Eighteen States Changed Tenure Laws in 2011, Report Says

By Sean Cavanagh — August 23, 2011 1 min read
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School-choice advocates might quarrel with me on this, but you could make a pretty strong argument that as far as legislative policymaking goes, 2011 has been the year of the teacher—as in the year when governors and lawmakers made major, far-reaching changes to how teachers in this country are evaluated, how they advance, and how they are paid.

Many of those policies, of course, have drawn strong objections from educators and the unions representing them, who say the new laws will stigmatize teachers, and have the effect of pushing effective teachers out of the profession.

State officials were especially determined to change laws affecting teacher tenure. So far this year, at least 18 states have approved laws affecting teacher tenure and the granting of continuing contracts, according to a new report by the Education Commission of the States, which provides a comprehensive, state-by-state breakdown of that activity. Many states have made it more difficult to obtain those job protections, or they’ve tied tenure to performance.

ECS says that Idaho was the first state to pass a law to say explicitly that, “No new employment contract between a school district and certificated employee shall result in the vesting of tenure, continued expectations of employment or property rights in an employment relationship.”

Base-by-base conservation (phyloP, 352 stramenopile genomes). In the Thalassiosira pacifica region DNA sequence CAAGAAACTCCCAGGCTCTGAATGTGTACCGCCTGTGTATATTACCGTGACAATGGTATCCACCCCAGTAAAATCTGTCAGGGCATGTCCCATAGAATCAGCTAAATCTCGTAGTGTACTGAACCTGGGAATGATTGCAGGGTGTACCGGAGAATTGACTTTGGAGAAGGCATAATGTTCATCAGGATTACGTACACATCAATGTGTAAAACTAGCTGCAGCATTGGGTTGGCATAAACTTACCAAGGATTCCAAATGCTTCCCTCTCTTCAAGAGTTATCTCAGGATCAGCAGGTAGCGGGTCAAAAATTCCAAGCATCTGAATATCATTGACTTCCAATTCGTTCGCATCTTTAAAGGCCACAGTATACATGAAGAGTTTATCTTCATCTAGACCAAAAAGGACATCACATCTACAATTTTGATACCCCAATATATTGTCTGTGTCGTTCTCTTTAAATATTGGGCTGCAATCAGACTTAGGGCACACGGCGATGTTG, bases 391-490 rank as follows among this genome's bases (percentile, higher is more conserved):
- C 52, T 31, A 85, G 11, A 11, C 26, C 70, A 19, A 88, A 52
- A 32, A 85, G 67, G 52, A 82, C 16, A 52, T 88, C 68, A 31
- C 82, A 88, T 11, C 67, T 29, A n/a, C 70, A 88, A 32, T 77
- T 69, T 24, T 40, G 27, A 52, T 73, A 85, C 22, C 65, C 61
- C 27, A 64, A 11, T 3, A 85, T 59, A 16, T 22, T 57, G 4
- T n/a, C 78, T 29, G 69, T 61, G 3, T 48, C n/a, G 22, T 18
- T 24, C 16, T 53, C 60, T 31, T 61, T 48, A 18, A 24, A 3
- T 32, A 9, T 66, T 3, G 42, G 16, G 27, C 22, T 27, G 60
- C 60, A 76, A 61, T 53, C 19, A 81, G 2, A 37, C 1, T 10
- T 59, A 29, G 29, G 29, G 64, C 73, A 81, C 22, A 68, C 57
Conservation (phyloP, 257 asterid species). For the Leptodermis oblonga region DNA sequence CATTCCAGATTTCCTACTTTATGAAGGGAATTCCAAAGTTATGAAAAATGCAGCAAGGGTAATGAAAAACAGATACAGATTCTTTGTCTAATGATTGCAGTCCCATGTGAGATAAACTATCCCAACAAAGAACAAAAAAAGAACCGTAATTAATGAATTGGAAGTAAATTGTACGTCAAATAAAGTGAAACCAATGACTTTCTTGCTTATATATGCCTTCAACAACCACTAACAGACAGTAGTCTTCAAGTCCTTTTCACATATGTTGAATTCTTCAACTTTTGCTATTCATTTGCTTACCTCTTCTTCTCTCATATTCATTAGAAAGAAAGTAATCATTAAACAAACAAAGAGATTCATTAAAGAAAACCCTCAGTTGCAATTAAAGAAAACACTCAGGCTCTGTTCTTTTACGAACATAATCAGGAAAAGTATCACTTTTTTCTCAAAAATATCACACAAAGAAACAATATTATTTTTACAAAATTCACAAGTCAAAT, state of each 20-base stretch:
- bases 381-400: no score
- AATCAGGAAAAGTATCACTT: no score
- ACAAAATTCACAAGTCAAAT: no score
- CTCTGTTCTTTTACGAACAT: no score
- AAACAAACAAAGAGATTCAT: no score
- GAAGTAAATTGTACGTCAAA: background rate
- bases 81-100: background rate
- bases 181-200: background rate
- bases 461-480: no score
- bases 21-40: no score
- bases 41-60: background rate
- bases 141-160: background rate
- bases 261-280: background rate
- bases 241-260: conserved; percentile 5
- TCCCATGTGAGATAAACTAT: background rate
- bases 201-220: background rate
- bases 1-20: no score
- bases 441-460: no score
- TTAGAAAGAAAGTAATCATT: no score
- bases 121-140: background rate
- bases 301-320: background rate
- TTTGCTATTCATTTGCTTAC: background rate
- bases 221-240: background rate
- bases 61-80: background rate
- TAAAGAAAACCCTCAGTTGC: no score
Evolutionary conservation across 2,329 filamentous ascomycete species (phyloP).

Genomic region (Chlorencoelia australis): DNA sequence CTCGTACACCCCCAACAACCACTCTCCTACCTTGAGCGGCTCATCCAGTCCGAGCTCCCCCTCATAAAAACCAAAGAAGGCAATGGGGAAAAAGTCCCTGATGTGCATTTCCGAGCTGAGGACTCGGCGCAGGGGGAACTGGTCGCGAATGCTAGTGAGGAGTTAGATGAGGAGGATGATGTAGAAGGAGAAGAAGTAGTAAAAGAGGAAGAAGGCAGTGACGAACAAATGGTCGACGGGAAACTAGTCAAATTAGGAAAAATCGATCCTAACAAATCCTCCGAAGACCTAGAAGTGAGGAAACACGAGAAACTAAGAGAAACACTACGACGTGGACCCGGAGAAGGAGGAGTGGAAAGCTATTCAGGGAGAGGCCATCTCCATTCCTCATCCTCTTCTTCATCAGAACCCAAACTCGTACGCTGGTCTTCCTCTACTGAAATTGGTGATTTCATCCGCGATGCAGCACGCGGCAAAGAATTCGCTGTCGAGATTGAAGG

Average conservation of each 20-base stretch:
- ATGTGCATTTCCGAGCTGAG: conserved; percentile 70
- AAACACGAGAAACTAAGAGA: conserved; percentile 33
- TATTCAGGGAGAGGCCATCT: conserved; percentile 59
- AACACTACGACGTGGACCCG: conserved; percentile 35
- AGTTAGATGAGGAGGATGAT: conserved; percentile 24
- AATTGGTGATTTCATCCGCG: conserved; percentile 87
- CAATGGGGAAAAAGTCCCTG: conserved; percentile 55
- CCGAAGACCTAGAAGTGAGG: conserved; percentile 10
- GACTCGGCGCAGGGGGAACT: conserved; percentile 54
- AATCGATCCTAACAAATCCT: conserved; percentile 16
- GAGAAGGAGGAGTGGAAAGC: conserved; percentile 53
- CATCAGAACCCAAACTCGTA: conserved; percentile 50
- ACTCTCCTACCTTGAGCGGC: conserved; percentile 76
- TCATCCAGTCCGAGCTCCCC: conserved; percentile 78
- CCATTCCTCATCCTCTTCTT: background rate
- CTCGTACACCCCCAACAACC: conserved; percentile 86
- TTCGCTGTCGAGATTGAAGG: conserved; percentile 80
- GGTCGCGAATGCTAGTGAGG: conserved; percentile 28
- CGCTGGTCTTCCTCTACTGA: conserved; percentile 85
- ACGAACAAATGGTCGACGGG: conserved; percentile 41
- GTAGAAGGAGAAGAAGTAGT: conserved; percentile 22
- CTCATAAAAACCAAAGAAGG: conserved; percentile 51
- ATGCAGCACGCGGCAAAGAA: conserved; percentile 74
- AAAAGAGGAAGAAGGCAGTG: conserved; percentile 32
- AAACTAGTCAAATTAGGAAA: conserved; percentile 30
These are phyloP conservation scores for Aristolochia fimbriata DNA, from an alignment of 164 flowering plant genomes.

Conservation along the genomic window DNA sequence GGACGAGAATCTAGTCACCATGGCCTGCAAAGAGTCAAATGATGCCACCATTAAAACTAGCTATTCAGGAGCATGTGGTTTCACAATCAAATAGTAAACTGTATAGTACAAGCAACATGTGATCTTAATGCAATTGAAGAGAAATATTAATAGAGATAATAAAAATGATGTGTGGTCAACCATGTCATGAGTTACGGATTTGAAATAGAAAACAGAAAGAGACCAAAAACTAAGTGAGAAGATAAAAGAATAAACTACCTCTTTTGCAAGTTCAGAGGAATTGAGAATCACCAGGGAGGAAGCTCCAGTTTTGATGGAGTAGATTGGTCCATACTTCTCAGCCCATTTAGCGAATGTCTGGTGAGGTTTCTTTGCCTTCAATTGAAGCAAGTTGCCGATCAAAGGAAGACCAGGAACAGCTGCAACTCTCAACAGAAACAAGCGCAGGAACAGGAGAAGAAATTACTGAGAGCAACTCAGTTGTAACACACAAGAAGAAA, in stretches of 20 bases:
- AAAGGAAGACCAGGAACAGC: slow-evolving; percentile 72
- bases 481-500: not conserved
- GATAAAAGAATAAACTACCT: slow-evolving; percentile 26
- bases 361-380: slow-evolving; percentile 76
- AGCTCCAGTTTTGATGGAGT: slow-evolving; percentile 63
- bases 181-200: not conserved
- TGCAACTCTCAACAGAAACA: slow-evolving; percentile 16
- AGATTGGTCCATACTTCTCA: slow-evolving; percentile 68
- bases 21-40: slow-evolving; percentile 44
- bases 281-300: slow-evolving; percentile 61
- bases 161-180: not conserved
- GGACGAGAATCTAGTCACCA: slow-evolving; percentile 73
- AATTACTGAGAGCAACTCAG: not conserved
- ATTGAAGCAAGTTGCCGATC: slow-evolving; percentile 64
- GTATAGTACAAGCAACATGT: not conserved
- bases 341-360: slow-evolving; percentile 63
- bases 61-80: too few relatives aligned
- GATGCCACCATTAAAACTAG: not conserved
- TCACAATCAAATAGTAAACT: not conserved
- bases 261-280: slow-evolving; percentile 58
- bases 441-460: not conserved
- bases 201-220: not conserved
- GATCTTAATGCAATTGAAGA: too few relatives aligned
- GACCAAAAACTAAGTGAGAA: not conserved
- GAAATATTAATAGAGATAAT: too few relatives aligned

Idaho’s law, by the way, is being challenged at the ballot box. Voters in the state will be given the opportunity in the fall of 2012 to overturn that law and a number of other contentious school policies backed by Republicans in the state this year.

ECS describes the state of play on tenure this way:

In the past, states have addressed the issue of teacher dismissal in various ways. Some state legislatures simply eliminated the term tenure from the law; some tightened the due process timelines and/or due process elements, such as hearings and appeals; and other states stipulated the collective bargaining process as the means of determining nonrenewal and/or dismissal at the local school district level. However, more recently, an increasing number of states have begun to more significantly rewrite their laws related to teacher tenure. An increasing number of states, for example, are distinguishing between renewal at the end of a contract and dismissal during the term of a contract. More state legislatures are beginning to embed teacher performance evaluation in decisions to grant tenure or to explicitly state the terms of contracts.

ECS provides descriptions of states’ tenure policies, the protections they provide, the process required to remove teachers from the classroom, and the appeals process. A valuable resource.

A version of this news article first appeared in the State EdWatch blog.